A kitchen renovation alone costs on average $26,280 according to the Housing Industry Association's Kitchens & Bathroom Report (2018/2019).
How to increase property value from a renovation
Choosing the property
A critical decision involved with your value-adding capabilities is associated with selecting the right property type for your needs. If you can find an unpolished gem at a bargain price in a great suburb, you're off to a great start. From there, it's all about maximising your returns and ensuring you get the best possible sale price for a renovated home in that location.
Small projects that may increase value
There are times when simple upgrades can yield greater profits than large-scale projects. These can include:
- Paint. Freshening up the paint in a room or on the exterior of a house is a cost-effective way of transforming the appearance of a property.
- Street appeal. No matter how good the interior renovation might be, it's the kerb appeal that can sway a buyer's decision. Clean the bricks with a pressure cleaner and paint any peeling paint on gutters or eaves. Replace broken or rusted gutters and downpipes and be sure they're painted freshly too. Shabby or unkempt gardens should be neatened up. Use plants and shrubs creatively to create an appearance of more space or to highlight features of the property.
- Floor coverings. Consider replacing faded, worn carpets or worn vinyl flooring with more modern options. It's easy to transform a room into a more appealing space by considering different floor covering options.
Medium renovation projects that may increase value
There are properties that can be improved enormously by completing a medium-sized project. This is especially true with older style homes that may not have the same amenities and living space as more modern homes. Some medium-sized projects that may improve property value include:
- Outdoor entertaining area. Adding a pergola or outdoor alfresco entertaining area can be a big drawcard for many buyers, especially if the outdoor space flows smoothly from the interior of the home. Consider changing old narrow doorways to larger bi-fold doors or sliding glass doors to integrate the inside living area with the outdoor entertaining area for maximum appeal. Find out how much it costs to renovate your backyard.
- Kitchen. Updating a kitchen can be helpful for improving property values but ensure that you plan a functional kitchen design that leverages the available space to avoid overcapitalising. Learn more about kitchen renovation costs in Australia.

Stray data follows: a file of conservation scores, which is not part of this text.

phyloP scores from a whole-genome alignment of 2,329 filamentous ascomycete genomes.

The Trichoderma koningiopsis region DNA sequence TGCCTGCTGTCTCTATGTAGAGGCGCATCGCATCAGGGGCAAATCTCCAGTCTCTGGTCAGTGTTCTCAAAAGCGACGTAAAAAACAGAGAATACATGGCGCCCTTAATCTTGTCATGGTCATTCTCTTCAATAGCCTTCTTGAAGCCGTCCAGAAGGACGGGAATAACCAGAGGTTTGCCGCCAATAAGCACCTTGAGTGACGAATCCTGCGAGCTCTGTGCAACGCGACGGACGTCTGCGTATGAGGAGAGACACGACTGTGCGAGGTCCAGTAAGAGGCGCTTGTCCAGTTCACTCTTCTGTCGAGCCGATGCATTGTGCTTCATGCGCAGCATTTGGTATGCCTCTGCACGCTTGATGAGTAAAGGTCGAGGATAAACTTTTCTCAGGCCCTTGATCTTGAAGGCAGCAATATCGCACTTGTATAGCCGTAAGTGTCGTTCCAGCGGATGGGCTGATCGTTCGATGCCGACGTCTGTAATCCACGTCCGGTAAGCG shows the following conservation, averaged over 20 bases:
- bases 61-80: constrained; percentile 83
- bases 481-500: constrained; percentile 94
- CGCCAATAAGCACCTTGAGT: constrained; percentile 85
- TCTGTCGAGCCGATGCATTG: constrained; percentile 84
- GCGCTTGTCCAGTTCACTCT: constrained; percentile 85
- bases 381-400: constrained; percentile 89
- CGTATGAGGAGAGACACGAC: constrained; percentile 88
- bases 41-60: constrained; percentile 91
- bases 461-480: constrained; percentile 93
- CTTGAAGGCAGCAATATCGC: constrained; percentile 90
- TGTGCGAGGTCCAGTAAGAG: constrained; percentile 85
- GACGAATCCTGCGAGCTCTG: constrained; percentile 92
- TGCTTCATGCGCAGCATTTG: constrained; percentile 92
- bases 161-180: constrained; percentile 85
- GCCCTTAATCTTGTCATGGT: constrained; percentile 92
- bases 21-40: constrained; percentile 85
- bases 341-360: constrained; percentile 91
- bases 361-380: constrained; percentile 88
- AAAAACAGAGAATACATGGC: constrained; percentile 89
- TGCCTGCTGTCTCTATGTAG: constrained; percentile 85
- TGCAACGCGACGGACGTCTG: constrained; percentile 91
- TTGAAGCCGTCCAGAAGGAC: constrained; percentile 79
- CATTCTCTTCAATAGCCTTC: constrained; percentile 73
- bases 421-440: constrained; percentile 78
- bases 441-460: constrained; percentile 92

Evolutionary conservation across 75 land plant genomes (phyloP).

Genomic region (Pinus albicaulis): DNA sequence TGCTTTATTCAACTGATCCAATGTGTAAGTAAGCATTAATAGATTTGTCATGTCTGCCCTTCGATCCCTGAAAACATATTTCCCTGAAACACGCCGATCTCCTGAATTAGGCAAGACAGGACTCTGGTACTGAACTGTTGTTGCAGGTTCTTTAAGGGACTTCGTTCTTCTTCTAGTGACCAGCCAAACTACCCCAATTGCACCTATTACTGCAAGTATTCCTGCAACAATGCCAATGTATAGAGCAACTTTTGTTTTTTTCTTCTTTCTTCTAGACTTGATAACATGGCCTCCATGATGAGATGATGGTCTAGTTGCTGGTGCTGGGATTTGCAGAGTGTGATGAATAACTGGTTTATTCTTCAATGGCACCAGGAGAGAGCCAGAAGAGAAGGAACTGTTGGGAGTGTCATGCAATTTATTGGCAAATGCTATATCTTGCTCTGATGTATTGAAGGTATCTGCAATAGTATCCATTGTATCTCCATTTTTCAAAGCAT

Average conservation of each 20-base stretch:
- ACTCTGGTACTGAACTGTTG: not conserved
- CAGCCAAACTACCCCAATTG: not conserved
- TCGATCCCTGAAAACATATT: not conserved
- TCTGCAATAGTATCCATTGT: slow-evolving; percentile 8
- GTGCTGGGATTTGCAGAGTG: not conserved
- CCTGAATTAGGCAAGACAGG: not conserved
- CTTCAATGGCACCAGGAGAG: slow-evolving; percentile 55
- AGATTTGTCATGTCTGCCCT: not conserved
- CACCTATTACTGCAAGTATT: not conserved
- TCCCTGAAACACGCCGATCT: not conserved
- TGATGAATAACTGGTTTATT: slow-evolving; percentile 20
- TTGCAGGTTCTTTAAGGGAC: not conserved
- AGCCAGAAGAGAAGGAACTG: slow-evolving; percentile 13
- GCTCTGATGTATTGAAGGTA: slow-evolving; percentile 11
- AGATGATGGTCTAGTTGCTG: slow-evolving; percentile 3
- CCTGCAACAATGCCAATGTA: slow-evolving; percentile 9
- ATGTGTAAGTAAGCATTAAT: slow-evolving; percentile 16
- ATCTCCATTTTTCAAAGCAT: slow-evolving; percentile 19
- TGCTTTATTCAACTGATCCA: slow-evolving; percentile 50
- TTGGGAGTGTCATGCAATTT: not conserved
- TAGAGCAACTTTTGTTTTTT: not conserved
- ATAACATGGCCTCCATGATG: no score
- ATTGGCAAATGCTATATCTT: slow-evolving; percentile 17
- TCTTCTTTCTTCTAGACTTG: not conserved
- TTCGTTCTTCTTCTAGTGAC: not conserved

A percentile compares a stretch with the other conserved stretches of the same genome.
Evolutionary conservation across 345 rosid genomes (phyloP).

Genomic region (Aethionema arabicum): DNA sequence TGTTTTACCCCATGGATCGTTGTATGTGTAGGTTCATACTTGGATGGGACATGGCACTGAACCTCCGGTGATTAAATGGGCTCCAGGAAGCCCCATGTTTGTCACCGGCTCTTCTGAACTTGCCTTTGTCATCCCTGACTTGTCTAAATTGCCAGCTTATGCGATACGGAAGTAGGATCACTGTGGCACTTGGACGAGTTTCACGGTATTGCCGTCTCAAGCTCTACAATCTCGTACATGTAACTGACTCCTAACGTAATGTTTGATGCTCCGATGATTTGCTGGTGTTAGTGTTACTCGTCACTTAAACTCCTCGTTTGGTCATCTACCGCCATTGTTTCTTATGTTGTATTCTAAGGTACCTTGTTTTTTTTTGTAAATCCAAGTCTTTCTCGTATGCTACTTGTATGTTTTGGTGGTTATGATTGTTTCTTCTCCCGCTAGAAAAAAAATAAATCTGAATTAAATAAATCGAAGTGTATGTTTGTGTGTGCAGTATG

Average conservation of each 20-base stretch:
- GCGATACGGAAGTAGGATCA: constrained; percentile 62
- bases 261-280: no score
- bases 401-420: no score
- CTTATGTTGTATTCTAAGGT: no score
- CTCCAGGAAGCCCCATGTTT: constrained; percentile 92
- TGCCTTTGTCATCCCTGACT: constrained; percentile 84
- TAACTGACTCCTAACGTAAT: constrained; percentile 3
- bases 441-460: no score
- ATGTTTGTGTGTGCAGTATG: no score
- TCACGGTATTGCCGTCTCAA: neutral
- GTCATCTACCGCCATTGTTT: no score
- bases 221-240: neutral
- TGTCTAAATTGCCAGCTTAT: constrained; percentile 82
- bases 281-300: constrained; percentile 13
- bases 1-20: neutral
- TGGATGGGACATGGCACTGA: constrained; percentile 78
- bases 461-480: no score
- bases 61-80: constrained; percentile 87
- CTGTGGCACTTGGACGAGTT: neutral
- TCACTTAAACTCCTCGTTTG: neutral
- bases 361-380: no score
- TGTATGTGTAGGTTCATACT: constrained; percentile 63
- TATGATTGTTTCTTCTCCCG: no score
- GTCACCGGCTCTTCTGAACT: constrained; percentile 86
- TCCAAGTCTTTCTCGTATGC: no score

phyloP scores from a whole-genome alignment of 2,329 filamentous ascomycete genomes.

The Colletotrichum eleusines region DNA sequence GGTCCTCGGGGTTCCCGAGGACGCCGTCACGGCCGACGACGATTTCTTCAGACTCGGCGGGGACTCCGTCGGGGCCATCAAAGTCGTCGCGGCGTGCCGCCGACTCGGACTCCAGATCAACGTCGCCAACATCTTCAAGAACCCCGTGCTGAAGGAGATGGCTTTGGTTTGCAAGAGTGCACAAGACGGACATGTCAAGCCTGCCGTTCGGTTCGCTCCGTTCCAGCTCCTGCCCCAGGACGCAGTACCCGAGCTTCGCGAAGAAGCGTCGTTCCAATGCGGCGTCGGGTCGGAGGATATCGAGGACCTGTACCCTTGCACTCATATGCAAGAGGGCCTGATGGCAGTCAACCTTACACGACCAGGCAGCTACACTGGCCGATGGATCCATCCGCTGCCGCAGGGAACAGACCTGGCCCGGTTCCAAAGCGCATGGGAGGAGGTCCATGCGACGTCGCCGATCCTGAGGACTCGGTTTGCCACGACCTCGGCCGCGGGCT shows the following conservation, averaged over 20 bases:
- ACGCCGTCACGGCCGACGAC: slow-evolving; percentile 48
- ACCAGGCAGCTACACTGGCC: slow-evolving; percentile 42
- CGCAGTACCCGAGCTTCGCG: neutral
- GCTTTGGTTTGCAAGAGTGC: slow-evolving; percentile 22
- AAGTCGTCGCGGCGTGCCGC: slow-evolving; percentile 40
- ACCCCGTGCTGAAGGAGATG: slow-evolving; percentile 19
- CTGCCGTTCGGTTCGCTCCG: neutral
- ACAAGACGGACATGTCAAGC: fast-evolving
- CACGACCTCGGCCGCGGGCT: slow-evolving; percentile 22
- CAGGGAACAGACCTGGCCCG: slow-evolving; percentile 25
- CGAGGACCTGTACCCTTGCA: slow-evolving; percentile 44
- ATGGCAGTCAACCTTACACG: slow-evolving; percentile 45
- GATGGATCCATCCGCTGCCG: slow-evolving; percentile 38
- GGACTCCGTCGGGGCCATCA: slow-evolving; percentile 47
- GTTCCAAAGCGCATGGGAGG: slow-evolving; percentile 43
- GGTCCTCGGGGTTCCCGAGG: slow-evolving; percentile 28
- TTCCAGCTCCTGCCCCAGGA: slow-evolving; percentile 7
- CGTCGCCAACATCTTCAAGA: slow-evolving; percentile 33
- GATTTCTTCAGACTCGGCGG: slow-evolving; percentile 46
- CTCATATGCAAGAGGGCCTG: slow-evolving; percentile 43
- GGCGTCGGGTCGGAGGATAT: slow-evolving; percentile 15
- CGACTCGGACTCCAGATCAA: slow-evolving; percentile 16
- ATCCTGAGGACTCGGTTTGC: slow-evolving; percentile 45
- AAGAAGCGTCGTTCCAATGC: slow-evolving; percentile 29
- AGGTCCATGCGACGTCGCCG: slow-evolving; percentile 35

- Bathroom. Update old tiles and fixtures and consider creating more storage space in your bathroom with modern amenities to create a luxurious feel. Read our guide for bathroom renovations here.
- Laundry. Many older style homes have enormous laundry areas that are under-utilised. Consider adding more storage space or installing a workbench in the laundry. If the room is large enough, you may be able to divide it and install a separate toilet or even a small bathroom, including a shower and vanity area. This may increase the appeal of the home if there is only one main bathroom in the floor plan.
- Living area. Some older homes feature floor plans that have a small living area and a separate dining room alongside it. You may be able to improve the floor plan and create an open-plan feel by knocking down walls and redesigning what you have to create more space.
Read more on this topic
Reduce Rate Slasher Variable Home Loan A review of the Reduce Rate Slasher Variable Home Loan. This loan has a 100% offset account.
Buying and selling property during coronavirus Your guide to property transactions during the coronavirus pandemic.
Fixed rate home loans are now the lowest rates on the market The coronavirus, financial forecasts and RBA decisions have made fixed mortgage rates incredibly competitive. For now.
Coronavirus and home loan refinancing The coronavirus pandemic is a good time to look at refinancing your mortgage to recession-proof your finances.
Rental relief and coronavirus: Support for Australian tenants who can't pay rent A guide to renter support during coronavirus, include government policies, welfare payments and more information for tenants who can't pay rent.
Coronavirus mortgage relief and repayment help A run-down of the coronavirus support packages offered by Australian lenders and other ways you can get help.
Every lender passing on the RBA's surprise second March 2020 rate cut Check if your lender is passing on the cut and offering you a lower variable mortgage rate (and if they're not, here's what you should do).
What's really behind the RBA's emergency mid-month rate cut? Let's take a closer look at the economic effects of COVID-19, the purpose of the cash rate and the RBA's policy response to the crisis.
RBA makes unprecedented mid-month rate cut as coronavirus wreaks economic havoc The official cash rate is now 0.25% after an emergency meeting of the Reserve Bank.
How is coronavirus affecting the Australian property market? A detailed look at the property market and how real estate agents, buyers and sellers are responding to the COVID-19 pandemic.
Ask an Expert